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31.11: Molten carbonate fuel cells (MCFCs)

  • Page ID
    32977
  • High temperature cells

    Molten Carbonate Fuel Cells (MCFCs) are another type of high temperature fuel cell. A molten mixture of salts: lithium, sodium, potassium carbonate is used as the electrolyte. These salts melt and conduct carbonate ions (CO32–) from the anode to the cathode when heated to about 600°C. Hydrocarbons have to be used as part of the fuel since the charge carriers in the electrolyte are carbonate ions. Hydrogen is also needed at the anode. It is gained by internal reforming of hydrocarbon based fuels. The electrodes should be resistant to poisoning by carbon. The high exhaust temperature makes cogeneration of electricity with turbines possible; hence the efficiency (60% without and 80% with hybrid technology) is relatively high compared to other fuel cell systems. MCFCs are mainly used for stationary power generation in the 50 kW to 5 MW range. Since it uses a liquid and high temperature electrolyte, it is rather unsuitable for mobile applications. The main problem with MCFC is the slow dissolution of the cathode in the electrolyte. Most of the research is therefore in the area of more durable materials and cathodes.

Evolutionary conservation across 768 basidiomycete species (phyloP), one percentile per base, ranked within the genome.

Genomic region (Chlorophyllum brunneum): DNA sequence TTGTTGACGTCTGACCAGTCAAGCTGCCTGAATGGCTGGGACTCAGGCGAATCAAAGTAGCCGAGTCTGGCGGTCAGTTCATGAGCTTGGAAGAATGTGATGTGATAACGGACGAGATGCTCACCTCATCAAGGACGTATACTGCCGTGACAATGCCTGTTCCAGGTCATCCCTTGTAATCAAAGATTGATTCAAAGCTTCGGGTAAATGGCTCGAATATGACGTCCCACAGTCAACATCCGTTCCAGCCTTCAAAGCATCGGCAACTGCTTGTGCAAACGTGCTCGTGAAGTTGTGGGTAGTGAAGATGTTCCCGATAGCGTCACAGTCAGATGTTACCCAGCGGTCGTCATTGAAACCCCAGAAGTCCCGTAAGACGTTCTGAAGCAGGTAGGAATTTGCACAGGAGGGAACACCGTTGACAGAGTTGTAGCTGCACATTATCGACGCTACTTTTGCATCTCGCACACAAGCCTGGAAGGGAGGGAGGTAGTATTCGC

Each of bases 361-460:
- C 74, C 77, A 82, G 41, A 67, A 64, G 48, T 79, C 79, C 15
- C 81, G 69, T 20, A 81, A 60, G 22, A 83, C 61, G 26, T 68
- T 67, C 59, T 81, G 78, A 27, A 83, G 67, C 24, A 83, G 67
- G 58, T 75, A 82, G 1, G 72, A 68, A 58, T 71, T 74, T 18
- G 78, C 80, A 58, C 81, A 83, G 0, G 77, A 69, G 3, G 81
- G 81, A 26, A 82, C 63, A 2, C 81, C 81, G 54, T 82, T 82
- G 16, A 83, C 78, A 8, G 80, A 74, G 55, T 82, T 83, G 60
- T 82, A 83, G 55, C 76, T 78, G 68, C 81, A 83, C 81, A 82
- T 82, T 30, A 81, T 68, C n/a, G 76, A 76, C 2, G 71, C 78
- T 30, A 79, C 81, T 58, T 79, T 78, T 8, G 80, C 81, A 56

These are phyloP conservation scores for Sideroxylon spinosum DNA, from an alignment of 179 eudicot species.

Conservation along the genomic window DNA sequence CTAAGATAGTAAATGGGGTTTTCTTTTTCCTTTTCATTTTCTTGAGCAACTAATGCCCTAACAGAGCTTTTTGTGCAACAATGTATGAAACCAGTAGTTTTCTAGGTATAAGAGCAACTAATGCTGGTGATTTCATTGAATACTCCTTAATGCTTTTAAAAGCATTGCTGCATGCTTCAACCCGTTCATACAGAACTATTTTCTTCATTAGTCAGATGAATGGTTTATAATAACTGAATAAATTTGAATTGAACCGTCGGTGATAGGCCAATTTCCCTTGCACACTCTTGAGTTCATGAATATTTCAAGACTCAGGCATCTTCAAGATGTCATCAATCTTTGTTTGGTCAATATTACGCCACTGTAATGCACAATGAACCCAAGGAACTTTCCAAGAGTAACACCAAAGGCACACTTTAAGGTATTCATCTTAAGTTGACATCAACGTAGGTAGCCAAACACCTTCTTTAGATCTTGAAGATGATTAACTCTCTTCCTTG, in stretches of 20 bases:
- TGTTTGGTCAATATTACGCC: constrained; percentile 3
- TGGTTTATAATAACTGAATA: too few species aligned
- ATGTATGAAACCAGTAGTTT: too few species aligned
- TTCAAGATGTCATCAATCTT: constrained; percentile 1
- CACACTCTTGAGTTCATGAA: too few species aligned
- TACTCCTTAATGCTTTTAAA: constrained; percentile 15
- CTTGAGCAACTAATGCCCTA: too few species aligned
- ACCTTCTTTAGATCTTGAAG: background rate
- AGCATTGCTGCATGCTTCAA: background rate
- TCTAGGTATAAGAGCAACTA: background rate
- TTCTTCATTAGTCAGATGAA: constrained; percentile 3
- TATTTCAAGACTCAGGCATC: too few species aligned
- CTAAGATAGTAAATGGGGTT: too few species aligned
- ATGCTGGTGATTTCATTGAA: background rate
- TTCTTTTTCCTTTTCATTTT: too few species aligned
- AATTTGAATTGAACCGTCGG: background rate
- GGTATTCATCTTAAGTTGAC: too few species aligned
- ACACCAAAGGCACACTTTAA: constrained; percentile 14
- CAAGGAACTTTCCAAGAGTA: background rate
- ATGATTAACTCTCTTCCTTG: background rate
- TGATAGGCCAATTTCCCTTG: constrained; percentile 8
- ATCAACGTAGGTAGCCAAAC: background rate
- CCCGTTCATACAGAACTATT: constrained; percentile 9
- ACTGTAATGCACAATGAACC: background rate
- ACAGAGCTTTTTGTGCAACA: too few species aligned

Molten Carbonate Fuel Cell

    Historical summary

    Both the solid oxide and the molten carbonate fuel cells are high temperature devices. Their development followed similar lines until the late 1950's. First, E. Baur and H. Preis experimented with solid oxide electrolytes in Switzerland. The technical problems they encountered were again tackled by the Russian scientist O.K. Davtyan without success though. In the late 1950's, Dutch scientists G.H.J. Broers and J.A.A. Ketelaar focused on molten carbonate salts as electrolyte. By 1960, they reported the first MCFC prototype. In the mid-1960's, the US Army’s Mobility Equipment Research and Development Center (MERDC) tested several MCFCs made by Texas Instruments ranging from 100 to 1000 Watts. Ishikawjima Heavy Industries showed in Japan in the early 1990s that a 1000 Watt MCFC power generator can operate for 10000 hours continuously. Other large power plants with outputs of up to 3 megawatts are already planned.

    M-C Power's molten carbonate fuel cell power plant in San Diego, California, 1997. Smithsonian Institution, from the Science Service Historical Images Collection, courtesy of National Energy Technology Laboratory.

    The MCFC has been under development for 15 years as a stationary electric power plant. Although when most problems with the Solid Oxide Fuel Cell are solved, work on the MCFC might be stopped.

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